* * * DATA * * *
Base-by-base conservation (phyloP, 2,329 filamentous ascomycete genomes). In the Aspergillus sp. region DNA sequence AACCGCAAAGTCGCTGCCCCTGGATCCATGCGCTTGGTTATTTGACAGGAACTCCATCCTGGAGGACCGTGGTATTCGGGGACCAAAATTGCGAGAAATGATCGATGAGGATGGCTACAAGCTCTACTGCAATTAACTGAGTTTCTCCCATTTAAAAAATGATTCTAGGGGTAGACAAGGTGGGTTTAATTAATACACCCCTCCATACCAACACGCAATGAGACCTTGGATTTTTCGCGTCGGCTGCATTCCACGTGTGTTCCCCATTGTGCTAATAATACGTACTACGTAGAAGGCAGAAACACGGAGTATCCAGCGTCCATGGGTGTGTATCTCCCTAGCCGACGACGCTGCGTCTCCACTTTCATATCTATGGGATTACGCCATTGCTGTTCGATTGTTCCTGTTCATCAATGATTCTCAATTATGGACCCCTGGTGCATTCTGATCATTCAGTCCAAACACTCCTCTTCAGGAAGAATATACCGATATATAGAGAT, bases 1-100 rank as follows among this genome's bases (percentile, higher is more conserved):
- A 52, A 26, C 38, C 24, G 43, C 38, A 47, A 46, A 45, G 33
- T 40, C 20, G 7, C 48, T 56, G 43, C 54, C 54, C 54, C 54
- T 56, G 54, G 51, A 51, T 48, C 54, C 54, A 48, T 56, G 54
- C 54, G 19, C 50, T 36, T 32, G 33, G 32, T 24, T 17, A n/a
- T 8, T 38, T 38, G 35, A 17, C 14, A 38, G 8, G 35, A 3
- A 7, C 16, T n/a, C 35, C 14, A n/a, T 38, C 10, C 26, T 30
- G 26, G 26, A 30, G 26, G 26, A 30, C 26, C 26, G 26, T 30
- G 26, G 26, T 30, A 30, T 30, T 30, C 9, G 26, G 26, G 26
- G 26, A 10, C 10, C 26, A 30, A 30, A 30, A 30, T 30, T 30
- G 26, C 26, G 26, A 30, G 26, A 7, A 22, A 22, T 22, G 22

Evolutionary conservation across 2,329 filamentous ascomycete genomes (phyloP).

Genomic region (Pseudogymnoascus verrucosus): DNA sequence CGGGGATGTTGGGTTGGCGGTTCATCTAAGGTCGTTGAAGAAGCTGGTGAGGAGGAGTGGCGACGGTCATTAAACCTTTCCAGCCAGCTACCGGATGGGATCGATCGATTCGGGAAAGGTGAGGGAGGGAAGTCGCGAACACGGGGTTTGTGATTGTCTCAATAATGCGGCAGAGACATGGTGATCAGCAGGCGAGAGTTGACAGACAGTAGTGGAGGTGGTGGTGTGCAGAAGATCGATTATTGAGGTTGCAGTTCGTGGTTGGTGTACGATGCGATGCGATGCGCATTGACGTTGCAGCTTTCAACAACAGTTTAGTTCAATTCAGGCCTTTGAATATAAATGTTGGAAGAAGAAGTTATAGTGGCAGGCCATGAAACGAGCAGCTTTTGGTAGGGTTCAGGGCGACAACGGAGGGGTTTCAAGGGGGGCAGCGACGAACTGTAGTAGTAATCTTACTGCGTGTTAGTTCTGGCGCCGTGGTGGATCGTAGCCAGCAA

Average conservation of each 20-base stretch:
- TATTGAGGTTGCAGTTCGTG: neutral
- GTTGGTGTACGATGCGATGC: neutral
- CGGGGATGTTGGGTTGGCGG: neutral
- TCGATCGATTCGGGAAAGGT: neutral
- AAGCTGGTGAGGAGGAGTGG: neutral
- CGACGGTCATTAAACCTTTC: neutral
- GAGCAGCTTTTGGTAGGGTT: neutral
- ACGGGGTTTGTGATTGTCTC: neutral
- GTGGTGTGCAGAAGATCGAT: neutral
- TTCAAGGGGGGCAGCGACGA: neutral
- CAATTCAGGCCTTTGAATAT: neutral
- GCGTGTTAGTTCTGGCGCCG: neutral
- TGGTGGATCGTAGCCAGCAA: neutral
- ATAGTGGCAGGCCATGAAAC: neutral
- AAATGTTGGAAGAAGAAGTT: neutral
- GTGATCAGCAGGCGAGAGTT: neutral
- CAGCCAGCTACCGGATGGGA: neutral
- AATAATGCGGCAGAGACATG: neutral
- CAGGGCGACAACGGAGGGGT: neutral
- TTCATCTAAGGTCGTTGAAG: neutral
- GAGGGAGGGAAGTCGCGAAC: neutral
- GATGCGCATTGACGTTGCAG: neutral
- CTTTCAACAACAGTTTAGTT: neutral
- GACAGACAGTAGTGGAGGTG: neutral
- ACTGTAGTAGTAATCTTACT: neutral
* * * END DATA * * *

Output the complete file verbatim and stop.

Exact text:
Base-by-base conservation (phyloP, 2,329 filamentous ascomycete genomes). In the Aspergillus sp. region DNA sequence AACCGCAAAGTCGCTGCCCCTGGATCCATGCGCTTGGTTATTTGACAGGAACTCCATCCTGGAGGACCGTGGTATTCGGGGACCAAAATTGCGAGAAATGATCGATGAGGATGGCTACAAGCTCTACTGCAATTAACTGAGTTTCTCCCATTTAAAAAATGATTCTAGGGGTAGACAAGGTGGGTTTAATTAATACACCCCTCCATACCAACACGCAATGAGACCTTGGATTTTTCGCGTCGGCTGCATTCCACGTGTGTTCCCCATTGTGCTAATAATACGTACTACGTAGAAGGCAGAAACACGGAGTATCCAGCGTCCATGGGTGTGTATCTCCCTAGCCGACGACGCTGCGTCTCCACTTTCATATCTATGGGATTACGCCATTGCTGTTCGATTGTTCCTGTTCATCAATGATTCTCAATTATGGACCCCTGGTGCATTCTGATCATTCAGTCCAAACACTCCTCTTCAGGAAGAATATACCGATATATAGAGAT, bases 1-100 rank as follows among this genome's bases (percentile, higher is more conserved):
- A 52, A 26, C 38, C 24, G 43, C 38, A 47, A 46, A 45, G 33
- T 40, C 20, G 7, C 48, T 56, G 43, C 54, C 54, C 54, C 54
- T 56, G 54, G 51, A 51, T 48, C 54, C 54, A 48, T 56, G 54
- C 54, G 19, C 50, T 36, T 32, G 33, G 32, T 24, T 17, A n/a
- T 8, T 38, T 38, G 35, A 17, C 14, A 38, G 8, G 35, A 3
- A 7, C 16, T n/a, C 35, C 14, A n/a, T 38, C 10, C 26, T 30
- G 26, G 26, A 30, G 26, G 26, A 30, C 26, C 26, G 26, T 30
- G 26, G 26, T 30, A 30, T 30, T 30, C 9, G 26, G 26, G 26
- G 26, A 10, C 10, C 26, A 30, A 30, A 30, A 30, T 30, T 30
- G 26, C 26, G 26, A 30, G 26, A 7, A 22, A 22, T 22, G 22

Evolutionary conservation across 2,329 filamentous ascomycete genomes (phyloP).

Genomic region (Pseudogymnoascus verrucosus): DNA sequence CGGGGATGTTGGGTTGGCGGTTCATCTAAGGTCGTTGAAGAAGCTGGTGAGGAGGAGTGGCGACGGTCATTAAACCTTTCCAGCCAGCTACCGGATGGGATCGATCGATTCGGGAAAGGTGAGGGAGGGAAGTCGCGAACACGGGGTTTGTGATTGTCTCAATAATGCGGCAGAGACATGGTGATCAGCAGGCGAGAGTTGACAGACAGTAGTGGAGGTGGTGGTGTGCAGAAGATCGATTATTGAGGTTGCAGTTCGTGGTTGGTGTACGATGCGATGCGATGCGCATTGACGTTGCAGCTTTCAACAACAGTTTAGTTCAATTCAGGCCTTTGAATATAAATGTTGGAAGAAGAAGTTATAGTGGCAGGCCATGAAACGAGCAGCTTTTGGTAGGGTTCAGGGCGACAACGGAGGGGTTTCAAGGGGGGCAGCGACGAACTGTAGTAGTAATCTTACTGCGTGTTAGTTCTGGCGCCGTGGTGGATCGTAGCCAGCAA

Average conservation of each 20-base stretch:
- TATTGAGGTTGCAGTTCGTG: neutral
- GTTGGTGTACGATGCGATGC: neutral
- CGGGGATGTTGGGTTGGCGG: neutral
- TCGATCGATTCGGGAAAGGT: neutral
- AAGCTGGTGAGGAGGAGTGG: neutral
- CGACGGTCATTAAACCTTTC: neutral
- GAGCAGCTTTTGGTAGGGTT: neutral
- ACGGGGTTTGTGATTGTCTC: neutral
- GTGGTGTGCAGAAGATCGAT: neutral
- TTCAAGGGGGGCAGCGACGA: neutral
- CAATTCAGGCCTTTGAATAT: neutral
- GCGTGTTAGTTCTGGCGCCG: neutral
- TGGTGGATCGTAGCCAGCAA: neutral
- ATAGTGGCAGGCCATGAAAC: neutral
- AAATGTTGGAAGAAGAAGTT: neutral
- GTGATCAGCAGGCGAGAGTT: neutral
- CAGCCAGCTACCGGATGGGA: neutral
- AATAATGCGGCAGAGACATG: neutral
- CAGGGCGACAACGGAGGGGT: neutral
- TTCATCTAAGGTCGTTGAAG: neutral
- GAGGGAGGGAAGTCGCGAAC: neutral
- GATGCGCATTGACGTTGCAG: neutral
- CTTTCAACAACAGTTTAGTT: neutral
- GACAGACAGTAGTGGAGGTG: neutral
- ACTGTAGTAGTAATCTTACT: neutral